When I had the opportunity, a few weeks ago, to sign up to review some unit studies that Creation Illustrated has started producing, I thought that sounded very interesting. I have never used unit studies, so this seemed like a good way to try one out. I was given the choice of using the Snow unit study, or the one about Pine Trees. Because we are studying botany for science this year, I thought the Pine Trees study sounded like a good fit. I was sent the Snow study as well; maybe sometime we’ll use it.
I have found this study interesting. We started by reading an article about pine trees from the Fall ’17 issue of Creation Illustrated, which is linked to in the unit study. There was a lot of information about pine trees (I didn’t know that only one species is native to the Southern Hemisphere!), where they live, how they grow, and what they do for mankind, as well as spiritual lessons that can be drawn from them. After that, we watched several YouTube videos that were linked to. One that was especially interesting was about pine trees in Japan, and another that we enjoyed was about the second oldest Bristlecone Pine in the world. Amazingly, it began growing soon after the Flood!
After our introduction to pines through the article and the videos, we started on the study itself. The first written activity was to learn to spell and define a list of vocabulary words. This was too hard for my 6- and 8-year-olds. The 12-year-old would have greatly struggled with the spelling, since he is dyslexic and these are hard words, so we skipped that part. We did work on definitions, though, by matching the words on one page with their meanings on the next page.
A Bible study about pine and fir trees was the next activity. We looked up the references given, and then decided if the verse talked about pine or fir, and what the wood in it was used for. I was glad that the version used was noted, because once we didn’t notice that it said NIV, and we couldn’t figure out what we were supposed to see! Once we did notice that, we skipped the verse. The last activity we had time for was to name the area in which certain pine trees are native, and then locate them on a map. Because we have had to take several days off lately, when I was sick or we were away, we didn’t quite finish the study, but I plan to next week. We’ll be identifying pine trees in photographs and answering a lot of questions about pine trees, and then doing a page of math calculations based on pine trees. I’m not sure yet if we’ll do an essay or an art project about pines; we’ll see when we get there. The last activity is a word search, so that will more than likely happen.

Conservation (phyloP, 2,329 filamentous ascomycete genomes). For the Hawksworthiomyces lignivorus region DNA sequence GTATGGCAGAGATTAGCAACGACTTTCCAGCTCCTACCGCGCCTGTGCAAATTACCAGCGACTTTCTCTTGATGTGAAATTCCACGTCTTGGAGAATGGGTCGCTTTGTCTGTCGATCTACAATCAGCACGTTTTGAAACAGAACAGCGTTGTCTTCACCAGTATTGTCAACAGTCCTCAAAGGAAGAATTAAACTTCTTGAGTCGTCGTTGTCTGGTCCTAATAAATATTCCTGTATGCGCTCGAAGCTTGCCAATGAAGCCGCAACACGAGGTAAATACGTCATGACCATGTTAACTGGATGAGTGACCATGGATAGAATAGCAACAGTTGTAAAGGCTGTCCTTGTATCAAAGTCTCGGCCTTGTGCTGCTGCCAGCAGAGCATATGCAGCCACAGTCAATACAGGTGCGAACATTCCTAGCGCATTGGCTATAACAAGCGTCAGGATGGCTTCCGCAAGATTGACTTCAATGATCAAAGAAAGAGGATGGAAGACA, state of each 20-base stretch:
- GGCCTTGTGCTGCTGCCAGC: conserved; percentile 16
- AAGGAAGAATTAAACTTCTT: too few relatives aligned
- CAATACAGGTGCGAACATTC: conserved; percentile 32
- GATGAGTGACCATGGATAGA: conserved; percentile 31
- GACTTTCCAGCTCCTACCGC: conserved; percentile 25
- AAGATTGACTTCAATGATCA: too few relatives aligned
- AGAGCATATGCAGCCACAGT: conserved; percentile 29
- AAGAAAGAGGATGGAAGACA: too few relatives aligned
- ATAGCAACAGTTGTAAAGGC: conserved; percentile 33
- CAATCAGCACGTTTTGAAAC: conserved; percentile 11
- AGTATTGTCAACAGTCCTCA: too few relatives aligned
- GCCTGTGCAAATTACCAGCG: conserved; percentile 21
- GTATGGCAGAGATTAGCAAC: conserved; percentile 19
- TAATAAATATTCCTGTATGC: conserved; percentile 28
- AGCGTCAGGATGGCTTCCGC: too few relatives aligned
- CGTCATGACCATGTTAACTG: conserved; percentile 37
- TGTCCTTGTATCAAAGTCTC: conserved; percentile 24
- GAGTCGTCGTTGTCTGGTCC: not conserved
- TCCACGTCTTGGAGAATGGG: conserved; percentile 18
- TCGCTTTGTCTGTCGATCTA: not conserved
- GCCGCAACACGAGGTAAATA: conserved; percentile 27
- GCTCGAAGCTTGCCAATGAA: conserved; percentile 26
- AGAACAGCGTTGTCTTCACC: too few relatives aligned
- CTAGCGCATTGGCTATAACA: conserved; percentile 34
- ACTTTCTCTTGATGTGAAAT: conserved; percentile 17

The Intricacies of Snow unit study appears to be very similar. One thing that would be very difficult for us to do is building an igloo, which is an activity that is suggested! There were more fill-in-the-blank questions in this study, it looked like when I flipped through. This study is based on an article in the Winter ’18 issue.
I have learned, by doing this review, that unit studies really aren’t our style. I’m glad to know that—but if they work well for your family, definitely consider trying out some of these! I like the way nature study, Bible study, Language Arts and Math are all tied together here.
Creation Illustrated is a beautiful magazine. The photography is incredible, and inside both the front and back covers of both of the issues I looked at is a two-page full-color photograph of a beautiful scene from nature, with a Scripture verse on it. I enjoyed looking over the articles and reading some of them. Each article uses some facet of Creation or the created world to bring out spiritual truths. I noticed articles on such topics as how kangaroos care for their young (fascinating!), the Grand Canyon, a man living a self-sufficient life in Alaska, and a family caught in a blizzard. Each issue also includes recipe cards for vegan dishes, a study guide for the issue, and a coloring picture and photo contest. One of the articles focuses on a day of Creation, a different day for each issue that I saw. A unit study is also being written to go along with each issue. If you purchase the unit study, which is especially aimed at 5th-8th graders, you will get a link to a digital edition of the magazine. The unit study is downloadable, so you can use it for multiple students in your family. The unit studies are 30% off here. If you are looking for character-building or nature-study resources in an attractive format, these magazines are great! Subscriptions to the quarterly print magazines are 25% off here, and subscriptions to the digital version will be available soon. Here is a peek at the Spring ’18 issue, which will be available very soon: